an imperfect human who tried, but it didn’t really work well.” They divorced when Williams was five, and it marked the beginning of a rough childhood. “I’ve been in therapy and counseling literally as long as I can remember, my entire life,” the twenty-seven-year-old says. “Like, since age five or six, because that’s when all these outbursts and freakouts started happening—probably about me feeling alienated because my father wasn’t there.” Though Williams doesn’t remember the outbursts, he’s heard the stories. There was the time he threw a desk at a teacher, and another when he dislodged a fellow student’s retina after throwing a pencil at his eye. The freakouts subsided as he got older, but the difficulties didn’t. His childhood was marred by custody battles, threats of being sent to live with his father (who had a new family by that point—“He chose them over us,” Williams later says), and more violence. He tells me one particularly harrowing story in which he was called out of elementary school because of an emergency at his paternal grandmother’s house. Once he arrived at the house, he realized that his father, who was drunk at the time, had punched Williams’ grandmother in the face. “[I remember] being there stunned,” he says, “with my grandma crying with this big welt on her face.” Like countless others before him, Williams made sense of his surroundings through music. He’d always loved stuff like Sade, Sarah Vaughan, Anita Baker, and Bill Evans growing up, but he didn’t realize there was anything else until he was a teenager. His introduction to rock and hip-hop was . . . unorthodox. “The first musical group I can remember hearing that wasn’t soul, blues, R&B, or jazz—which is all we were allowed to listen to growing up, because my mother didn’t like anything else—was Linkin Park,” he explains, laughing. “Hearing Linkin Park that first time for me was like, Yo, there’s different types of music out there.” The anger, alienation, and angst of Chester Bennington and co. understandably struck a nerve with the troubled middle schooler, who, in addition to his problems at home, was struggling to find his identity.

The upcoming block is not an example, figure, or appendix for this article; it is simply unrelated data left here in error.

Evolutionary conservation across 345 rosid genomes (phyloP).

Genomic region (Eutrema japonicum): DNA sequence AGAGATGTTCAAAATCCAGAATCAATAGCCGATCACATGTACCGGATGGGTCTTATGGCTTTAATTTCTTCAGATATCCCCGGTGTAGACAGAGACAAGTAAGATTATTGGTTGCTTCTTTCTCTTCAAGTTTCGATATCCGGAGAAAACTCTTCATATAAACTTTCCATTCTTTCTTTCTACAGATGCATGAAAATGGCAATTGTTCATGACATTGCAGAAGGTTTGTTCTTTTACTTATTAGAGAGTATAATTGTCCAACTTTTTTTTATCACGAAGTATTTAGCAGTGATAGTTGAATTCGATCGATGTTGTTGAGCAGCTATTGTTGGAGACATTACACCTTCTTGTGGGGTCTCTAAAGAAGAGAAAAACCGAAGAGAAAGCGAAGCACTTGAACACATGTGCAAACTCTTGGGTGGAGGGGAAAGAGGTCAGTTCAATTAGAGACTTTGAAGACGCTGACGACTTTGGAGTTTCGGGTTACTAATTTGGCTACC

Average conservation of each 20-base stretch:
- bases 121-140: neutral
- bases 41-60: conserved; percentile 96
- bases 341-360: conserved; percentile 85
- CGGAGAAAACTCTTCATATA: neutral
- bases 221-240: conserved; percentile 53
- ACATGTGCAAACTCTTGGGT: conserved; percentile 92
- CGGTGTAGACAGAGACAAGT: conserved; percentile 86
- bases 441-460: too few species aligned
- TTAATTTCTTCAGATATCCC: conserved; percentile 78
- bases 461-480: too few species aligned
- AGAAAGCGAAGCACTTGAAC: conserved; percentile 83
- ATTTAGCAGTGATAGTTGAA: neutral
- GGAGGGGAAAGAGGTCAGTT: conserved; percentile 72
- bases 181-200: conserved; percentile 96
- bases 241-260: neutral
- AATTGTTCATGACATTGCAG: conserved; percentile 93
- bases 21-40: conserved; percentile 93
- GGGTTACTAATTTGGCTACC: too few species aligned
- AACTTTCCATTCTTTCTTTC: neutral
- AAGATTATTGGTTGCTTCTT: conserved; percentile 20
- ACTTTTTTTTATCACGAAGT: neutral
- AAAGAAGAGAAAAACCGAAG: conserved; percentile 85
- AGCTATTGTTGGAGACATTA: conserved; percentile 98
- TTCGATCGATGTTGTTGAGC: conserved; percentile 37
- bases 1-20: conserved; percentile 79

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“There’s that Earl Sweatshirt lyric: ‘Too white for the black kids, too black for the whites.’ I was that kid,” he remembers. “I was the kid in middle school that listened to Linkin Park and wanted to play Yu-Gi-Oh . . . I wanted to wear the tight jeans and shop at Hot Topic, but my hair wouldn’t swoosh, so I couldn’t be that, ya know?” Linkin Park would serve as the gateway into other hard rock like Circa Survive, Coheed and Cambria, The Mars Volta, and yes, even Staind. “People laugh about [it] . . . But that record, Break the Cycle, was so emo but so important to me . . . I just remember laying in my bed as a fourteenyear-old, tears in my eyes, just like, ‘This guy fucking gets me, man!’” Unlike his friends in the Sarasota hardcore scene—one of which was Chris Martignago, his current manager— Williams couldn’t afford an electric guitar or drums. So at fourteen, he bought a $250 Yamaha CG101 acoustic with some money he’d earned at a “hella illegal” busboy job. The acoustic led to a deep appreciation of singer-songwriters like John Mayer, and it wasn’t long before Williams was “writing songs about girls that didn’t like me.” Roughly a year later, that Yamaha was one of the few things—along with a backpack full of clothes and some school supplies—that Williams took with him when he moved out of his mom’s house following an argument about stolen money. Or maybe it was a cell phone. Or the volume of his guitar. There were so many fights, he says, that it’s hard to pinpoint what this one was even about. Williams would spend the rest of high school living with friend and Manatee School of the Arts classmate Mikey Mejia. His relationship with buddies like Mejia and Martignago inspired the idea of framily: a portmanteau, mind-set, and hashtag that R.LUM.R frequently mentions on social media. “Your friends become the new family for you—because that’s literally how it happened for me. Mikey was like my brother, his mother was like my mother,” he says. “Your friends are the family you choose. That’s where that framily thing comes from, and that’s why it’s so important to me. That’s why I want to extend it to [my] audience.” After studying classical guitar and music theory at Manatee, Williams enrolled at Florida State with a classical guitar scholarship and plans to go into musical therapy. Getting better at guitar and learning the ins and outs of Pro Tools was great, but like many music students, Williams eventually decided that the best way to play music for a living was—well, to play music for a living. He dropped out in 2013 and moved to Orlando, where he crashed on Martignago’s couch and played the local bar scene. The four-hour sets were radio-friendly affairs that wouldn’t be out of place on Broadway or Division, and they served as trial-by-fire lessons in performing. “If you can get the dude that is only concerned about the NCAA game on the LCD screen above your head to pay